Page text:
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Square Is Bringing Real-Time Data To A Small Business Near You

Real-time sales data from Square might be a boon for small-business owners, but it could also be a burden for the people that work for them.

Posted on July 21, 2015, at 9:01 a.m. ET

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Over the past several months, in an attempt to corner the small-business payments and management market, Square has launched a handful of new products focused on small businesses. These include but are not limited to Customer Engagement, Employee Management, Payroll, Apple Pay reader, and Square Cash for business.

Today, the company is unveiling yet another new feature aimed at making Square indispensable to small-business owners. Dashboard, a free real-time analytics platform, will provide business owners with information about what items and which retail locations sell best, as well as how current sales compare to past performance.

For small-business owners, the appeal is obvious: Having easy and rapid access to this information via mobile app enables merchants to test new products and spot patterns. The owner of a local restaurant chain could use Dashboard to, for example, see which menu items are selling well, and then discontinue the less popular ones and add extra quality controls on the most popular to ensure that the restaurant's most beloved dish comes out well every time. She could experiment with specials, discounts, and deals, and test their success immediately and empirically. And she could use data on short- and long-term trends to project future profits, growth, and staffing and equipment needs.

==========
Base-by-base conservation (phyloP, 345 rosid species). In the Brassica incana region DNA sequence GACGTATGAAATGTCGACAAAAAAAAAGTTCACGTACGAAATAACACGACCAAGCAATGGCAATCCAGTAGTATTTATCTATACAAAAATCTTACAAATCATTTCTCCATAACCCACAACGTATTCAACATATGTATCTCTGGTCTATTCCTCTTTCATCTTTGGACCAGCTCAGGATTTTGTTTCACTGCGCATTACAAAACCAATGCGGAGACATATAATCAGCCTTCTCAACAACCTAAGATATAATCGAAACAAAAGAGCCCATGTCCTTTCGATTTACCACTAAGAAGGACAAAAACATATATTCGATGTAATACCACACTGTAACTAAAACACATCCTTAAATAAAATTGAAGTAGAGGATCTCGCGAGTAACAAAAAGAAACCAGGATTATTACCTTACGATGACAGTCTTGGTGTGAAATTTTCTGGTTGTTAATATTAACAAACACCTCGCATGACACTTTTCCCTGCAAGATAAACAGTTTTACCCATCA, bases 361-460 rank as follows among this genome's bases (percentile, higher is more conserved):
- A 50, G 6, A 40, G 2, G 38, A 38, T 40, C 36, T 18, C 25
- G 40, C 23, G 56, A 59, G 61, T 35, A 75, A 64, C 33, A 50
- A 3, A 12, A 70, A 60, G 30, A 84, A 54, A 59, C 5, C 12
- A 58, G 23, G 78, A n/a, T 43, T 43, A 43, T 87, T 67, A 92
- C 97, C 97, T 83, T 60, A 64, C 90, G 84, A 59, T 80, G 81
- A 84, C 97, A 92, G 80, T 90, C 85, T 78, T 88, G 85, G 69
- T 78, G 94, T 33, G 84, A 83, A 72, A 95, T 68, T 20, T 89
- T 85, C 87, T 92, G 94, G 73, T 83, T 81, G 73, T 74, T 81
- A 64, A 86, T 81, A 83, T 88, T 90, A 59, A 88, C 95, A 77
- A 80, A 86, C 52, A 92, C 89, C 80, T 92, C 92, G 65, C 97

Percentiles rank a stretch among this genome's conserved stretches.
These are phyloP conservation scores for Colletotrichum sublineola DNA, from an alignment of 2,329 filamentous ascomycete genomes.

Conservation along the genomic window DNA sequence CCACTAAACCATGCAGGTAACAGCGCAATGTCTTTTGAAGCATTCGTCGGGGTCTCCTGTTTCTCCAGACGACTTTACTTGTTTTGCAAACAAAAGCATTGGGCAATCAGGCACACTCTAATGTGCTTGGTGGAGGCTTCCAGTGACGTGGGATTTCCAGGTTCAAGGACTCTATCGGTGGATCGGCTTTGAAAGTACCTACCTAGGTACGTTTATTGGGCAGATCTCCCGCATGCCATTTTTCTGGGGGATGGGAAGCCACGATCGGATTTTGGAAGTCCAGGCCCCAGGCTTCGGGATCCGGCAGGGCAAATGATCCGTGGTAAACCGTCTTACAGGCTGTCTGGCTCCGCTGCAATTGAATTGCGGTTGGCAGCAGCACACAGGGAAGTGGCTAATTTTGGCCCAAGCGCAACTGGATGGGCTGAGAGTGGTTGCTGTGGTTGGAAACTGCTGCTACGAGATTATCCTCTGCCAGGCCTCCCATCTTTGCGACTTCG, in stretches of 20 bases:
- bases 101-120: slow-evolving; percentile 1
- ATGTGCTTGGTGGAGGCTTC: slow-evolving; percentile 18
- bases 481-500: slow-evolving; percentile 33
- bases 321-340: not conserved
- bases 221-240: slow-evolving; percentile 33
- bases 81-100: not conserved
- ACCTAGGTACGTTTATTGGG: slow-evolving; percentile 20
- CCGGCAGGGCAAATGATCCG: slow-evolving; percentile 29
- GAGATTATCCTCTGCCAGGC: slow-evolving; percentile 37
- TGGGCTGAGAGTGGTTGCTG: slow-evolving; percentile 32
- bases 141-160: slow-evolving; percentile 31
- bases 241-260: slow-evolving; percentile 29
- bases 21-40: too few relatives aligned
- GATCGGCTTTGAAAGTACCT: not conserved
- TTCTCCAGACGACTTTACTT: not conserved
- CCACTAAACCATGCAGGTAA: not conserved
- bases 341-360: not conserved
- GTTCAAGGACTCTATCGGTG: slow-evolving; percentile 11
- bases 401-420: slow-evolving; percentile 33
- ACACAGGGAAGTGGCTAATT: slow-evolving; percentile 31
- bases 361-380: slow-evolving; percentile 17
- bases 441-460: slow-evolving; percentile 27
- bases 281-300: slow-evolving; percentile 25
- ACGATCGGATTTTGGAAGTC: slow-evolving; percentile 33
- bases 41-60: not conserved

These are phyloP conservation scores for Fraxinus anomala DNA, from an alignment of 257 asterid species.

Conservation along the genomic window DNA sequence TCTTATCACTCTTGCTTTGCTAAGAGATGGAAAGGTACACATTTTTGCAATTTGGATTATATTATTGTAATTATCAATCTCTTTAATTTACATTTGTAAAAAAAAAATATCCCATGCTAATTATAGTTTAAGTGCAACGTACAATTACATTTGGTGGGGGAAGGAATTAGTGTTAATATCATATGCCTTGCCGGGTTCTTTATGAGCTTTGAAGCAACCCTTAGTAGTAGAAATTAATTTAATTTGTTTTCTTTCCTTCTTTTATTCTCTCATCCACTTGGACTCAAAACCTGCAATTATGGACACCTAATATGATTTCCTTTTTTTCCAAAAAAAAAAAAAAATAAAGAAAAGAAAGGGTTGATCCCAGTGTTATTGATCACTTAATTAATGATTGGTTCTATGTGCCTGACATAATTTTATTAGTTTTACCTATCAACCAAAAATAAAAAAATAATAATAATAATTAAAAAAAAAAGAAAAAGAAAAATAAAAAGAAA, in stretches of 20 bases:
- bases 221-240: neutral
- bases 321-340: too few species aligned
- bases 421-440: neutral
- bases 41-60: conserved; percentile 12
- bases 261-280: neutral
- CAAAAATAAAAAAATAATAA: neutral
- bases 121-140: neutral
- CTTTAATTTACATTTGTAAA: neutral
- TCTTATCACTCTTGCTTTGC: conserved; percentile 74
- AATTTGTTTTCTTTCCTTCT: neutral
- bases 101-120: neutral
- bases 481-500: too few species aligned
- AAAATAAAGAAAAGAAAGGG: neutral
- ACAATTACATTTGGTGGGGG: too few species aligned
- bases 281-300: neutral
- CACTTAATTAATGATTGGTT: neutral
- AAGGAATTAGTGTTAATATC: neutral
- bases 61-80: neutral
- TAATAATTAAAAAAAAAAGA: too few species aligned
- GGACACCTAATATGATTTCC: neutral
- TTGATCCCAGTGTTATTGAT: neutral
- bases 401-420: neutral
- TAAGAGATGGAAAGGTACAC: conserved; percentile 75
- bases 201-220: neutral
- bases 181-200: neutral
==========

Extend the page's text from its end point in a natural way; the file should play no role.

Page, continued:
But while real-time data is great for managing products — specialty cocktails and eye-catching TV displays — it can have unexpected consequences when it's used to manage people. Square Dashboard won't offer metrics pertaining to labor costs, according to a company spokesperson. It also won't be incorporating any data from the recently announced Payroll feature, which is still only available in California.

But that doesn't mean the data around where revenue is coming from and when won't be used to make staffing decisions. Sidecar Coffee owner and Dashboard beta-tester Andy Fuchtman told Square, for example, that using the app helped him notice when sales were spiking, which allowed him to add baristas to the schedule as needed. But while that's great for Sidecar customers, who will get served faster, and therefore for Sidecar, which will make more money, it's not necessarily great for the Sidecar employee who's being called in to work with limited notice.

The introduction of data to the management of service and retail jobs has already been established as a problem for the employees of large companies like Starbucks and Victoria's Secret. Square's Dashboard, which is not wholly dissimilar to small and medium-size business analytics offerings from companies like Kronos, has the potential to be very useful. But it also has the potential to introduce the same scheduling instability to millions of small businesses that already plague individuals working for major corporations.

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